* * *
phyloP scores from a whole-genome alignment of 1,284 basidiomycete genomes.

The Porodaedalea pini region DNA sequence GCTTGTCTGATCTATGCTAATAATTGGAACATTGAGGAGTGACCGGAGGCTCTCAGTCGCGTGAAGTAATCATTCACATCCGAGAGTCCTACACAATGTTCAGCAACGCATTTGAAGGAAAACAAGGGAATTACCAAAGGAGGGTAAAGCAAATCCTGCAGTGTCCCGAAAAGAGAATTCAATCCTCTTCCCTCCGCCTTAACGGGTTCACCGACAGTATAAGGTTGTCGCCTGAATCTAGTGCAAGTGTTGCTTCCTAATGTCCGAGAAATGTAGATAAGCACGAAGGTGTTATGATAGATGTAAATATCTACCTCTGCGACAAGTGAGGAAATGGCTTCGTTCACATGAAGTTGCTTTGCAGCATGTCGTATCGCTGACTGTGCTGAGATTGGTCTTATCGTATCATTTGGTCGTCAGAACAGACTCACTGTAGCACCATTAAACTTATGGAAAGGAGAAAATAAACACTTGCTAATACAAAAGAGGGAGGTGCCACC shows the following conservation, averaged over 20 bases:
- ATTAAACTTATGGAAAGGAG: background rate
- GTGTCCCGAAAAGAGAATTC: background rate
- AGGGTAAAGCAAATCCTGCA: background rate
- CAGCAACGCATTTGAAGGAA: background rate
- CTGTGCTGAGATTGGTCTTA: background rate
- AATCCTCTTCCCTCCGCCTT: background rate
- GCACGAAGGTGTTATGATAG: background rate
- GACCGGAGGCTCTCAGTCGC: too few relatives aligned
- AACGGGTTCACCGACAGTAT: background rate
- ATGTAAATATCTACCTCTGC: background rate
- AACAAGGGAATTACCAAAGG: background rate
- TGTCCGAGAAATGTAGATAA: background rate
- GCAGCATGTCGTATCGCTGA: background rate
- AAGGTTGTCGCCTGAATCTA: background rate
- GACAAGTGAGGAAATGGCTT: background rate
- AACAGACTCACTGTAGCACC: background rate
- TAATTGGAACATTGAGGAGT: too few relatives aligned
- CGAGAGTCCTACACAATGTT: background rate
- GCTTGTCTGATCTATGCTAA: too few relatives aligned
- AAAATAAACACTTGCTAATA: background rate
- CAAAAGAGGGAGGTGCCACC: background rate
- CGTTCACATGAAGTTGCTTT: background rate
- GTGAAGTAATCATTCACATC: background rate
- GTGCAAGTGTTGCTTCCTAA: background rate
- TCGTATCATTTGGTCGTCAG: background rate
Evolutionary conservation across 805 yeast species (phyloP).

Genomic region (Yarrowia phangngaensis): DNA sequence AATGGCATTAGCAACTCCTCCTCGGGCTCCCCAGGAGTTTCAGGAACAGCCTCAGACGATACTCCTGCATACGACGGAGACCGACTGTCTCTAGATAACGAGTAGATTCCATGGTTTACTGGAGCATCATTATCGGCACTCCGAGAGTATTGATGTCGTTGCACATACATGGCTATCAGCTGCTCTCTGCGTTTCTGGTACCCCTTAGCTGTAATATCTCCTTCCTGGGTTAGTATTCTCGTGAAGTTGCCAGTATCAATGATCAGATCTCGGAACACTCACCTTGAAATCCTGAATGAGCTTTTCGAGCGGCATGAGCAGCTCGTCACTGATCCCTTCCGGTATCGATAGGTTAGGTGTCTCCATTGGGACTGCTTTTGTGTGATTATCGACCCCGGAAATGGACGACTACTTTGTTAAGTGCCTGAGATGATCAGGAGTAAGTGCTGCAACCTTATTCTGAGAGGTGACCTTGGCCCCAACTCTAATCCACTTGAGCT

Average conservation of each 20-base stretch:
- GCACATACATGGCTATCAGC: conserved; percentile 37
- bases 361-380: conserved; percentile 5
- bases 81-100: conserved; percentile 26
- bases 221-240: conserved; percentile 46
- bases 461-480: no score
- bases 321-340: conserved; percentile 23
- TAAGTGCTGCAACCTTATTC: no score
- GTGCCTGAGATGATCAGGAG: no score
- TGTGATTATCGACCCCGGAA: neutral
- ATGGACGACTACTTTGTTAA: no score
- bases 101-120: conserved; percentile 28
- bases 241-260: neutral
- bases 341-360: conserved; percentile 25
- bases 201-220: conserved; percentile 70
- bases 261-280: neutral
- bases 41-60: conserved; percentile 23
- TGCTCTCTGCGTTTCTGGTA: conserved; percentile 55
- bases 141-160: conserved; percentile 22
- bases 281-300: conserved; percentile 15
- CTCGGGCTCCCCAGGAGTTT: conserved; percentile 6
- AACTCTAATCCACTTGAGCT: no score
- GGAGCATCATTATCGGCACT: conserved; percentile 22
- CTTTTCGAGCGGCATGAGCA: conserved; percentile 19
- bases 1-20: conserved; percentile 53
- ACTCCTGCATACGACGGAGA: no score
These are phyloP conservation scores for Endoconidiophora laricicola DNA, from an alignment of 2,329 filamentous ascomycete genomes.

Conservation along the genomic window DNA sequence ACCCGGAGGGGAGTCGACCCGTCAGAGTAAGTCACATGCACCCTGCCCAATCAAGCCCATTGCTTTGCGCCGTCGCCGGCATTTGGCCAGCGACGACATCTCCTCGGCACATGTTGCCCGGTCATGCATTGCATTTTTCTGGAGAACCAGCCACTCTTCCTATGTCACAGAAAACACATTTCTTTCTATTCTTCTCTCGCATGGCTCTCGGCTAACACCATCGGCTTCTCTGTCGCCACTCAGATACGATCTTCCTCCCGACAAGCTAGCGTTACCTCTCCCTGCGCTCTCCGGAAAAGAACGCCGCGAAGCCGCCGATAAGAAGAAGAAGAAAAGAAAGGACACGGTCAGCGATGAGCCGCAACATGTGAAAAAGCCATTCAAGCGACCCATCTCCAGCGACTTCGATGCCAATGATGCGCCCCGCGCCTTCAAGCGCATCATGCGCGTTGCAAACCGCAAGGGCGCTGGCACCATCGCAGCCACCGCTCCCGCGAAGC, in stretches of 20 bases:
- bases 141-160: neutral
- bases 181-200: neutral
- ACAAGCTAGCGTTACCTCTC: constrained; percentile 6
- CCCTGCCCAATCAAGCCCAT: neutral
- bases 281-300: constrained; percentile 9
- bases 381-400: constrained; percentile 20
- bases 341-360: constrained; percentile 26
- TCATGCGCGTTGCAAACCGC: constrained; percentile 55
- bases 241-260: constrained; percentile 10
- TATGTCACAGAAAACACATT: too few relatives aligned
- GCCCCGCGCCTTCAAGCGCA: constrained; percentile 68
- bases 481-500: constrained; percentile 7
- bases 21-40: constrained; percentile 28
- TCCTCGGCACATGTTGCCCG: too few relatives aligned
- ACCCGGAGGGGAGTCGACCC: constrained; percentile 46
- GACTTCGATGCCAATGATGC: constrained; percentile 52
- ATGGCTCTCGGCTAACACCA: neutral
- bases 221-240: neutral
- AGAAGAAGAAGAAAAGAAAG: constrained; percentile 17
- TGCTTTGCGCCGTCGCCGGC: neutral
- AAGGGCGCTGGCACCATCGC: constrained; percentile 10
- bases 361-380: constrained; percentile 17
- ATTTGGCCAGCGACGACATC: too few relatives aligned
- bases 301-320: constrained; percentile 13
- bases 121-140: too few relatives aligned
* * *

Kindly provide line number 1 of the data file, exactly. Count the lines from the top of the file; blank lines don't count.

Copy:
phyloP scores from a whole-genome alignment of 1,284 basidiomycete genomes.